Looking back to the first half of year, exchange traded funds that track precious metals miners have been the top performers so far this in 2016, and the metal producers group may continue to shine through the second half.
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Year-to-date, the S&P 500 rose 2.4%, the Dow Jones Industrial Average gained 2.9% and the Nasdaq Composite dipped 3.9%.
In contrast, among the top ETFs of the year, the PureFunds ISE Junior Silver ETF (NYSE:SILJ) surged 181.1%, Global X Gold Explorers ETF (NYSE:GLDX) jumped 137.4%, iShares MSCI Global Silver Miners Fund ETF (NYSE:SLVP) advanced 129.5%, Global X Silver Miners ETF (NYSE:SIL) increased 127.8% and VanEck Vectors Gold Miners ETF (NYSE:GDXJ) rose 118.9%.
SILJ tries to reflect the performance of the ISE Junior Silver (Small Cap Miners/Explorers) Index, which is comprised of silver exploration and mining exposure of small-cap companies, such as 16.5% Coeur Mining (NYSE:CDE), 14.2% Pan American Silver (NASDAQ:PAAS) and 14.1% First Majestic Silver (NYSE:AG). The junior silver miner ETF has a large 67.8% tilt toward Canadian names, followed by 33.9% U.S. exposure.
GLDX tracks the Solactive Global Gold Explorers Total Return Index, which includes global gold miners, with heavy 81.8% emphasis on Canadian miners, along with 16.6% Australian companies.
SLVP follows the MSCI ACWI Select Silver Miners Investable Market Index, which includes global silver mining stocks, and also has a large 63.7% tilt toward Canadian companies, along with 12.7% U.S., 12.0% U.K. and 5.4% Mexico. The silver miner ETF also holds a large 22.1% position in Silver Wheaton Corp (NYSE:SLW).
SIL, the largest silver miner-related ETF, tries to mirror the Solactive Global Silver Miners Total Return Index, which is also comprised of global silver miners. However, SIL has a lower 50.5% country tilt toward Canada, but a much larger 22.0% position in the U.S. and 21.0% in Mexico. Additionally, SIL is slightly more diversified, with only a 11.6% weight in SLW.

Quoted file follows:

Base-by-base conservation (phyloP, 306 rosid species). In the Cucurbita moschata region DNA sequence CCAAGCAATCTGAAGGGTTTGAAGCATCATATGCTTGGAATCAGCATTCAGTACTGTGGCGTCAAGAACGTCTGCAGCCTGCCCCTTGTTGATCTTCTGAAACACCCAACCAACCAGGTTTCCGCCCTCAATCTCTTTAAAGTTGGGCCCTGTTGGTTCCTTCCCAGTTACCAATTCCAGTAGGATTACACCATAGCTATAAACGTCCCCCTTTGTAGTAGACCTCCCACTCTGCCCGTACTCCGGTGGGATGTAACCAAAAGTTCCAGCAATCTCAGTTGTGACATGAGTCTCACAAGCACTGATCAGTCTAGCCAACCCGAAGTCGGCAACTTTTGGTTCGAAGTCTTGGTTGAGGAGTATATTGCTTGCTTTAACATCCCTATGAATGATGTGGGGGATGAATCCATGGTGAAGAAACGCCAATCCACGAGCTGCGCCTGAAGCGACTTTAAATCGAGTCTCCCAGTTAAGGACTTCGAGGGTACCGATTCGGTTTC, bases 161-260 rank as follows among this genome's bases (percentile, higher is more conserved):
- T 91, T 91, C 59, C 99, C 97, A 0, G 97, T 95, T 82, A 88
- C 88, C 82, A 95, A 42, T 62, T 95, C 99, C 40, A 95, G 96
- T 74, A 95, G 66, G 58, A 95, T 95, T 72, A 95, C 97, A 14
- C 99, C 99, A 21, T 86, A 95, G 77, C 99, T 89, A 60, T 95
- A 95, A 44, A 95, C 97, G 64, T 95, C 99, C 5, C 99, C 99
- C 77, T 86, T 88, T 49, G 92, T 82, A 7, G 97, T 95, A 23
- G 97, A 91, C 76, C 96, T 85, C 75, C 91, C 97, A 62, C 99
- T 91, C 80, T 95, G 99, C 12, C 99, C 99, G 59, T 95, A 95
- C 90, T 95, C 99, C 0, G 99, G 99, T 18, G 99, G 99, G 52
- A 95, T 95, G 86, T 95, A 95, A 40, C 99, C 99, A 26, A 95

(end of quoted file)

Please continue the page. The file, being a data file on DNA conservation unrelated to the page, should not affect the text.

Lastly, GDXJ, the largest junior gold miner ETF, tries to reflect the performance of the MVIS Global Junior Gold Miners Index, which includes micro- and small-cap gold miners. The fund has a large 65.0% country weight toward Canada, along with 12.4% U.S., 8.8% Australia and 5.0% U.K.
Precious metals miners have been the hot spot for most of the year as gold bullion strengthened on safe-haven demand and a more dovish Federal Reserve outlook.
Gold prices have jumped 25% to $1,325.5 per ounce as of the end of June.
During the start of the year when the equities markets saw two-digit percentage point declines, investors shifted into the gold hard asset as a safe store of wealth. In addition, once equities started rebounding, traders maintained their gold positions on the depreciating U.S. dollar and the extended low rate outlook from the Federal Reserve, betting that precious metals will continue to be a good store of wealth and also help hedge against a more volatile outlook, such as the United Kingdom’s recent referendum vote on breaking away from the European Union, or Brexit.
Meanwhile, gold miners, which have been among the worst performing assets over recent years, staged a rally on the sudden improvement in gold prices.
Looking ahead, gold bullion and miners could continue to shine as a safe-haven play in a post-Brexit world.
The Fed has signaled it would slow the pace of interest rate normalization this year - higher interest rates typically weigh on gold prices since the hard asset provide no yield and would become less attractive to higher-yielding conservative debt assets in a rising rate environment. Moreover, futures traders are even pricing in a chance that the Fed is more likely to cut interest rates than raise them.
Robust demand is also supporting the gold market. For instance, ETF flows into gold have expanded at their fastest pace since 2009. Physically backed gold ETF holdings are still one-third below the December 2012 peak, which suggest that prices can hold at about $1,200 per ounce. The SPDR Gold Shares (NYSE:GLD), the largest gold-related ETF by assets, has been the most popular ETF play of 2016, attracting $12.2 billion in net inflows as of the end of June.
We might still see more out of the emerging markets as demand has not been as robust in the developing world. For instance, China has shown little demand, with the Shanghai Gold Exchange seeing muted growth in volume. While the higher prices may have deterred Asian buyers, demand could pick up if people expect prices to remain elevated.
This article was provided by our partners at etftrends.com.